The Federal Communications Commission (FCC) imposed a $25,000 fine on Google recently for impeding a U.S. investigation. The search giant has been tangled in a legal mess with regulators after it admitted to collecting personal data without permission from unencrypted Wi-Fi connections while it was taking photos for its Street View project.
Google purposely chose not to fully cooperate over the course of the FCC’s investigation, Reuters said. The firm reportedly refused to identify employees and did not share company e-mails.
“Misconduct of this nature threatens to compromise the commission’s ability to effectively investigate possible violations of the Communications Act and the commission’s rules,” an FCC order from April 13 said.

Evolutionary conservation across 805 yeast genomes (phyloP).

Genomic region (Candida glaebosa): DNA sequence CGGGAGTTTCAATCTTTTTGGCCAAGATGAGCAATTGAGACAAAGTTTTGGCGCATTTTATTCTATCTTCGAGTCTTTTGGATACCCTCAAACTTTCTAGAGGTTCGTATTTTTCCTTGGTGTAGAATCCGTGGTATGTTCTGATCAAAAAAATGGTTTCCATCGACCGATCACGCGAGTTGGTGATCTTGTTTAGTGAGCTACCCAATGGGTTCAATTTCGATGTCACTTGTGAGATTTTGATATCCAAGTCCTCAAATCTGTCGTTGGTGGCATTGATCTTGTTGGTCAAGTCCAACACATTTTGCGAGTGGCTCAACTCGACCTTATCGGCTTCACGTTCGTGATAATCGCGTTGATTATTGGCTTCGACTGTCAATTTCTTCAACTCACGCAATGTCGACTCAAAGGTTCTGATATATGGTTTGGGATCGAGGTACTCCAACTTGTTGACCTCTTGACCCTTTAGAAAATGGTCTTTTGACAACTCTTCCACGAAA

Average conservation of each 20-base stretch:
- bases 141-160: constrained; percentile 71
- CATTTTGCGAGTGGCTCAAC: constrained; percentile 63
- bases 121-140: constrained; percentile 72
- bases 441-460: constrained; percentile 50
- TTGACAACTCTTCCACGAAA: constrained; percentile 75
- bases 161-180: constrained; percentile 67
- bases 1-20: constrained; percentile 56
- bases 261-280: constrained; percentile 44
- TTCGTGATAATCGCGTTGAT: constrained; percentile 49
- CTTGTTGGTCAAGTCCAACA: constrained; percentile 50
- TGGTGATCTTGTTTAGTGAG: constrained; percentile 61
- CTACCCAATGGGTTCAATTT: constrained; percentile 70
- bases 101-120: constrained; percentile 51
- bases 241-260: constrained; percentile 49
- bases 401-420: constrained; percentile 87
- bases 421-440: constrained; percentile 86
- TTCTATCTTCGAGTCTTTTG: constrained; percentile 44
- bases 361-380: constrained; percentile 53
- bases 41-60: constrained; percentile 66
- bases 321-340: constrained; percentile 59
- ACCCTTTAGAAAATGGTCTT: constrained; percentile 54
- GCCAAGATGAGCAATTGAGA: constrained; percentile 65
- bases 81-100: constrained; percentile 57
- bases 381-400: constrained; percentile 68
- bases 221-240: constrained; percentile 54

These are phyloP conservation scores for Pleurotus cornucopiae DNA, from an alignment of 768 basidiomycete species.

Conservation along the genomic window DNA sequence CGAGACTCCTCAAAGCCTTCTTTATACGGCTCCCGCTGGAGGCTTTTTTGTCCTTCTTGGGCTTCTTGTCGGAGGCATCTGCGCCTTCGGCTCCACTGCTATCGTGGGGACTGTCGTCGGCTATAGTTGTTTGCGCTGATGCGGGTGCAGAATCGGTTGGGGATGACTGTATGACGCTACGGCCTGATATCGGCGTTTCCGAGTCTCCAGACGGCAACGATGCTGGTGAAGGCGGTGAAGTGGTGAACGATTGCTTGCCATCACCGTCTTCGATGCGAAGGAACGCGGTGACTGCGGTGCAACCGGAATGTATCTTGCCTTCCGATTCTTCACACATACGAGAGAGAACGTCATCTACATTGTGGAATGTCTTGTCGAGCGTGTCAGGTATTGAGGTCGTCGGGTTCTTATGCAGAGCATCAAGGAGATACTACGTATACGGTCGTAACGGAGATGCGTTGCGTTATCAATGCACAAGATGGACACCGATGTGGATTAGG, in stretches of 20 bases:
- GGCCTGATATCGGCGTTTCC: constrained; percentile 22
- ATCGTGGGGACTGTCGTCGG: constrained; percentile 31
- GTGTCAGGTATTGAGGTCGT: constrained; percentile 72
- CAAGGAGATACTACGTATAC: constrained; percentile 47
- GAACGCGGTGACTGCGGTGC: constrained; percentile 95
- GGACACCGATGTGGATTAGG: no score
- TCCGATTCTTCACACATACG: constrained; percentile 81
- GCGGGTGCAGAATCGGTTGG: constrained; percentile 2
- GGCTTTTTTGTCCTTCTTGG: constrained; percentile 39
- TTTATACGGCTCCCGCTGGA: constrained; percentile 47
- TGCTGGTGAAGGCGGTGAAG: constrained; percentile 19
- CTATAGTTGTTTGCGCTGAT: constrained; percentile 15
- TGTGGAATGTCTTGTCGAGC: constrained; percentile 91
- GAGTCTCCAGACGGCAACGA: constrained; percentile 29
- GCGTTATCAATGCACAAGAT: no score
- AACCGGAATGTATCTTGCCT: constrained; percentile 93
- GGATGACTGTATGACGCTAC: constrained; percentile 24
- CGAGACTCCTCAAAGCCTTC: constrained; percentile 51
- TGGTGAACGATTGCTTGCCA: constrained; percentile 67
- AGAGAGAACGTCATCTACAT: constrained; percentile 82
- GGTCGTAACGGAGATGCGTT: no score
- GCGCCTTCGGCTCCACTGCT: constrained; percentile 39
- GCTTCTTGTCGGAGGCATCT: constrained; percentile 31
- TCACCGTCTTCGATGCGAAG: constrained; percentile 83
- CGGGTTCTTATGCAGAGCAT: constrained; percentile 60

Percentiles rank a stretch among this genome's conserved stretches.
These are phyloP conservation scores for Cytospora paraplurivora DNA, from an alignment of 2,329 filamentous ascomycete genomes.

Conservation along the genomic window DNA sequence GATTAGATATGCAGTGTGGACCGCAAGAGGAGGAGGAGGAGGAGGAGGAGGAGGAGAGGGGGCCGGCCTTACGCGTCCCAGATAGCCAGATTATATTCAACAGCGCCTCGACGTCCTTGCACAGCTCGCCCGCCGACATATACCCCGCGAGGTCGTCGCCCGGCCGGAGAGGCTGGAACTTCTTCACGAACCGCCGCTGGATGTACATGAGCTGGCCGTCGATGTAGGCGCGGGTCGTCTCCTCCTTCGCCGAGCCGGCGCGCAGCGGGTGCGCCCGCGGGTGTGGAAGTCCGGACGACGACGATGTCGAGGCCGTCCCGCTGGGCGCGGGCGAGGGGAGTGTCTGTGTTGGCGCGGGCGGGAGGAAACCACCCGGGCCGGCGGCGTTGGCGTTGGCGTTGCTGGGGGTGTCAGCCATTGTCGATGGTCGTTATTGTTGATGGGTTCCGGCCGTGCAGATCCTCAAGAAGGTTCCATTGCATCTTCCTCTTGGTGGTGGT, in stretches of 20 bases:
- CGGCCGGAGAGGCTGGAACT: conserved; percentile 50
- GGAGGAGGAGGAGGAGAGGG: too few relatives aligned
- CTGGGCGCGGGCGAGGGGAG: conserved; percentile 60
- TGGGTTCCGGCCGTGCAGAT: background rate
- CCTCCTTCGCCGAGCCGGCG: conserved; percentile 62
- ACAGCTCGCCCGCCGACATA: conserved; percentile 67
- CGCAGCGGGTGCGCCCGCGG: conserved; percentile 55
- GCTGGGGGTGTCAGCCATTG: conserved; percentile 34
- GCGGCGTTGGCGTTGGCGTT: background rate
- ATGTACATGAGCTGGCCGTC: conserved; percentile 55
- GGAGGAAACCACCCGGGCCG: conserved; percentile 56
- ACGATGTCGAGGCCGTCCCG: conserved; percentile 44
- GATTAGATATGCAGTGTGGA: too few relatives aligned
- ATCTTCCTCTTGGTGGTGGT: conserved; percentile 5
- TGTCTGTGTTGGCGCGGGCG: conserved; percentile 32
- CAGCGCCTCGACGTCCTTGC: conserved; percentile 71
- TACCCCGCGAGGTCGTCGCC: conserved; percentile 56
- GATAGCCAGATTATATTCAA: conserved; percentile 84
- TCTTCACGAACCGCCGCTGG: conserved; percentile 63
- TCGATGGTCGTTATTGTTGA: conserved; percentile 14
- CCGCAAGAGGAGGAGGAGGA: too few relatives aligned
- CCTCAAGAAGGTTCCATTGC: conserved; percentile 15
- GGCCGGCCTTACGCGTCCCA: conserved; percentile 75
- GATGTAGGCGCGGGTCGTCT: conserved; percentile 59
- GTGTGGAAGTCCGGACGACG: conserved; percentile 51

Google challenged the ruling in a statement of its own, saying it provided “all the materials the regulators felt they needed to conclude their investigation.” Google also said it “[disagrees] with the FCC’s characterization of our cooperation in their investigation and will be filing a response.”
Google want or needs, the publicity that the FCC’s fine will leverage, especially because the company has been dealing with multiple privacy issues. However, a $25,000 seems like a slap on the wrist for the Mountain View company.